BERLIN – The chance of limiting global temperature increases to 2 degrees Celsius this century are swiftly diminishing, a new United Nations report warned Tuesday, ahead of the body’s annual climate talks next week.
Global greenhouse gas emissions will be 8 billion to 12 billion tons higher than target levels in 2020, even if surveyed countries stick to existing emission-reduction agreements, according to the U.N. Environment Program (UNEP) report.
Scientists say avoiding the upper threshold of 2 degrees Celsius would avert the worst affects of climate change, but according to the report would likely require a slashing of emissions by 14 percent in 2020.
“The window of opportunity of trying to meet this 2-degree target threshold is, in a sense, becoming ever-more elusive,” said UNEP chief Achim Steiner.
UNEP officials presented the report at a news conference in Berlin on Tuesday.
The annual report projected 2020 emissions of so-called carbon dioxide equivalents would be about 59 billion tons, a billion tons higher than the estimate in last year’s report.
“Achieving the 2-degree goal is with every year less possible. Emissions always rise, even though they need to sink sharply,” German Institute for International and Security Affairs researcher Oliver Geden said.
Geden has called the 2-degree target “patently unrealistic” and advocated for it to be dropped or modified.
The UNEP, however, said the goal was still technically possible.
The report highlights the agricultural sector, which contributes about 11 percent of global greenhouse emissions, as an area largely untapped for emissions savings.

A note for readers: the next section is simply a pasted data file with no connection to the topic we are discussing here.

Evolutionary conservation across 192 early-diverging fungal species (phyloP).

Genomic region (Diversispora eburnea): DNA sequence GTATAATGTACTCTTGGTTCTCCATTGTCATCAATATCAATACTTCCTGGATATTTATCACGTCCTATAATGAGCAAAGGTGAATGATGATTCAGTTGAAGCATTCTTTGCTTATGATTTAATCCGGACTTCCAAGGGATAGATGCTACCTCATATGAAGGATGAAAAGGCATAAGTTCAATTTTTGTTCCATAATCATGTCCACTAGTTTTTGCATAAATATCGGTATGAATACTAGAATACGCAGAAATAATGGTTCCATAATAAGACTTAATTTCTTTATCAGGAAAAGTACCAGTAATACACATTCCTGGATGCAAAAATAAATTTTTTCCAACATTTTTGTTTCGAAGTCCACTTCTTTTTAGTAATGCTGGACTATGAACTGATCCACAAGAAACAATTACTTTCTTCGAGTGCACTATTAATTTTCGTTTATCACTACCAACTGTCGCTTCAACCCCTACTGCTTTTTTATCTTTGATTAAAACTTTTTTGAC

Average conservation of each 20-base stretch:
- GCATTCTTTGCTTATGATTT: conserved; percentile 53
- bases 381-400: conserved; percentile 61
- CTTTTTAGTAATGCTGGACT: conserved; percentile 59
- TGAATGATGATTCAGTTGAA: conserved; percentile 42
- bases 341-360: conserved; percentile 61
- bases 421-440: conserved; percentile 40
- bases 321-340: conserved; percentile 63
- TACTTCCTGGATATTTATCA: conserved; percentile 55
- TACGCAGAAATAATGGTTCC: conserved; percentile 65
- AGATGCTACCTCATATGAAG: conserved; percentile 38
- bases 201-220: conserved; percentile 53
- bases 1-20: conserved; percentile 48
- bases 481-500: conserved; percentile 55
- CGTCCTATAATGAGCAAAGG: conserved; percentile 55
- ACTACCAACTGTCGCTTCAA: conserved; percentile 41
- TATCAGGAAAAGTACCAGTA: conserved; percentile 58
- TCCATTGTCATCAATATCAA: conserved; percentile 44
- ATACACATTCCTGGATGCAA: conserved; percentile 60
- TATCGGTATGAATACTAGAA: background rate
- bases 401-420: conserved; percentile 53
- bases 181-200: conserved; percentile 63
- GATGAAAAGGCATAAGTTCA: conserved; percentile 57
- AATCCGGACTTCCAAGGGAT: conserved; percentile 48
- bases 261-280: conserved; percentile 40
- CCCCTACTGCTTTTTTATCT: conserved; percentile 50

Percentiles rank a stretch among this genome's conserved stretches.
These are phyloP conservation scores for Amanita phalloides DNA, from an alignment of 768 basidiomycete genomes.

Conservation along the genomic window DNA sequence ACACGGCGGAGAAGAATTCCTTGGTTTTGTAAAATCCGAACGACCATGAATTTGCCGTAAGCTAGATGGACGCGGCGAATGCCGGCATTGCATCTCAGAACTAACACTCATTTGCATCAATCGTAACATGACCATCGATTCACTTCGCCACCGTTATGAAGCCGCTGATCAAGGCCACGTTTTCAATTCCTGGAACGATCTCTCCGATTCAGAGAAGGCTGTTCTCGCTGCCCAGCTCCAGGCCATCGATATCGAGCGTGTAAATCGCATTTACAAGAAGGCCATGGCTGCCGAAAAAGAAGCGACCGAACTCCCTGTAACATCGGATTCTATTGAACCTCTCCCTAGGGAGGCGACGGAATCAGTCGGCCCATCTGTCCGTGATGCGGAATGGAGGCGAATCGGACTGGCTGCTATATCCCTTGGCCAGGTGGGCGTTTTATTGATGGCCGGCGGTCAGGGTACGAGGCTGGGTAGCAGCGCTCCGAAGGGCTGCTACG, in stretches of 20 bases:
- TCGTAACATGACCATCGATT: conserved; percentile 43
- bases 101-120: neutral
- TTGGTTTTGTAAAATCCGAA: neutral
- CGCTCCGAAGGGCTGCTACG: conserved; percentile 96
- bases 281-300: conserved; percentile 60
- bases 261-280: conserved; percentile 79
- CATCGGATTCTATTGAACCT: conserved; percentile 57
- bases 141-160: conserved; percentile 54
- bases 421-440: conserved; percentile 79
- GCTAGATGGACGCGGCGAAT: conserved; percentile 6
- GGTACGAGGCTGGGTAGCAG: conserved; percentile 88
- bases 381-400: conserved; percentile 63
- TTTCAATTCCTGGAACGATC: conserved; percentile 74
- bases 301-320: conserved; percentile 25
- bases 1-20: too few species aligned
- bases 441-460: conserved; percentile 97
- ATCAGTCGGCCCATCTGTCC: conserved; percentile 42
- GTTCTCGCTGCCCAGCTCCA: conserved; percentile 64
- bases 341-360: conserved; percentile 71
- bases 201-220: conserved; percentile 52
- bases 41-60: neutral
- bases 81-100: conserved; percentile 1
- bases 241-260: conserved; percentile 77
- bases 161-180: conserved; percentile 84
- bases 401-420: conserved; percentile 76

It named reducing tilling on farm fields, and increased planting of trees and shrubs on agricultural land as among the strategies to eliminate up to 4 billion tons of greenhouse gases in 2020.
Another important factor, Steiner said, is international financial support for developing countries to build renewable energy sources.
“If Africa is by default forced to go down the fossil-fuel path, we are adding an entire China economy to the global carbon budget, to the global oil and gas markets, in just the next 20 or 30 years,” Steiner said.
As it becomes less and less likely emissions will be brought down to target levels in 2020, the report warned, more difficult, riskier and expensive steps will be needed later to stave off effects of global warming.
“The minute we have to begin to deploy technologies that the market simply cannot sustain, it is the taxpayer who will have to step in,” Steiner said.
The report was issued ahead of annual U.N. climate talks starting Nov. 11 in Warsaw.
More than 190 countries will meet to set a timetable toward a new binding, global climate agreement to be signed in 2015 and go into effect in 2020.